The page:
Under § 162 (a) (2), taxpayers "traveling . . . away from home in the pursuit of a trade or business" may deduct the total amount "expended for meals and lodging."6 As a result, even the taxpayer who incurs substantial hotel and restaurant expenses because of the special demands of business travel receives something of a windfall, for at least part of what he spends on meals represents a personal living expense that other taxpayers must bear without receiving any deduction at all.7 Not surprisingly, therefore, Congress did not extend the special benefits of § 162 (a) (2) to every conceivable situation involving business travel. It made the total cost of meals and lodging deductible only if incurred in the course of travel that takes the taxpayer "away from home." The problem before us involves the meaning of that limiting phrase.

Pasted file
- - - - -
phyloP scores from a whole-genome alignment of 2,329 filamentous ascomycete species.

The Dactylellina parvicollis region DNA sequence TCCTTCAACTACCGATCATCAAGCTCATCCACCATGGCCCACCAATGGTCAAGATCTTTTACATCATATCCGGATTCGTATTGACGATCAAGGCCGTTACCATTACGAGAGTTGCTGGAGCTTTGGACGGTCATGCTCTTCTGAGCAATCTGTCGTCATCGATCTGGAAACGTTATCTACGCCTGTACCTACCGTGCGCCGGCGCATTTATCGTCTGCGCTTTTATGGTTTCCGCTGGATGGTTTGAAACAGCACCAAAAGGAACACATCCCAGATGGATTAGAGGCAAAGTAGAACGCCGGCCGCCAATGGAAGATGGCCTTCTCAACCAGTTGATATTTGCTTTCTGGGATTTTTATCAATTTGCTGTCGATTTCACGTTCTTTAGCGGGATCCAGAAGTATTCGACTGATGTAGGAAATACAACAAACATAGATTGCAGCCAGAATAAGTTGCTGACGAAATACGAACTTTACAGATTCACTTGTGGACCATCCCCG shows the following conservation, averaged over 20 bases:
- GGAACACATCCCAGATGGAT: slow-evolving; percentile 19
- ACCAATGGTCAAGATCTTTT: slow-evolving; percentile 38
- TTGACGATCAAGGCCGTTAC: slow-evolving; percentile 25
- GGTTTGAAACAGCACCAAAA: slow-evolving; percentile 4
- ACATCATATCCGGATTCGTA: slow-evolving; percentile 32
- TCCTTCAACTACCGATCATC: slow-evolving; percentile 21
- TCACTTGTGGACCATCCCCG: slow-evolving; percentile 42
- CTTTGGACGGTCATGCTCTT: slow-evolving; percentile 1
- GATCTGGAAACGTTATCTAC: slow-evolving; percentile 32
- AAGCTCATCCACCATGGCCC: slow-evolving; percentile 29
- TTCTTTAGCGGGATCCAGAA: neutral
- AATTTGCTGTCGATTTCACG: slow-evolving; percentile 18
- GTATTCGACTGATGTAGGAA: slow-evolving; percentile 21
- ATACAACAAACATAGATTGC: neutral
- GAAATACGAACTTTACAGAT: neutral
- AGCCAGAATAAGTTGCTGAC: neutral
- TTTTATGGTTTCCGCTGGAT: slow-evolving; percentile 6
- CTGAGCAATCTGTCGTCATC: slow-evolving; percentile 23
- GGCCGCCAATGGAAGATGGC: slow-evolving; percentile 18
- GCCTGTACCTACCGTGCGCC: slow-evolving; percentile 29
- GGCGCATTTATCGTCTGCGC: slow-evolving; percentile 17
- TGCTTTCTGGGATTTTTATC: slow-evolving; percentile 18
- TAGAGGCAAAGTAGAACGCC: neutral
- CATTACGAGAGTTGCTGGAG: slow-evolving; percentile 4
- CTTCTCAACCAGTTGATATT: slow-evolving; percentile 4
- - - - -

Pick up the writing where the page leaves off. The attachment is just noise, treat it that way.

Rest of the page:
In resolving that problem, the Commissioner has avoided the wasteful litigation and continuing uncertainty that would inevitably accompany any purely case-by-case approach to the question of whether a particular taxpayer was "away from home" on a particular day.8 Rather than requiring "every meal-purchasing taxpayer to take pot luck in the courts,"9 the Commissioner has consistently construed travel "away from home" to exclude all trips requiring neither sleep nor rest,10 regardless of how many cities a given trip may have touched,11 how many miles it may have covered,12 or how many hours it may have consumed.13 By so interpreting the statutory phrase, the Commissioner has achieved not only ease and certainty of application but also substantial fairness, for the sleep or rest rule places all one-day travelers on a similar tax footing, rather than discriminating against intracity travelers and commuters, who of course cannot deduct the cost of the meals they eat on the road. See Commissioner v. Flowers, 326 U.S. 465.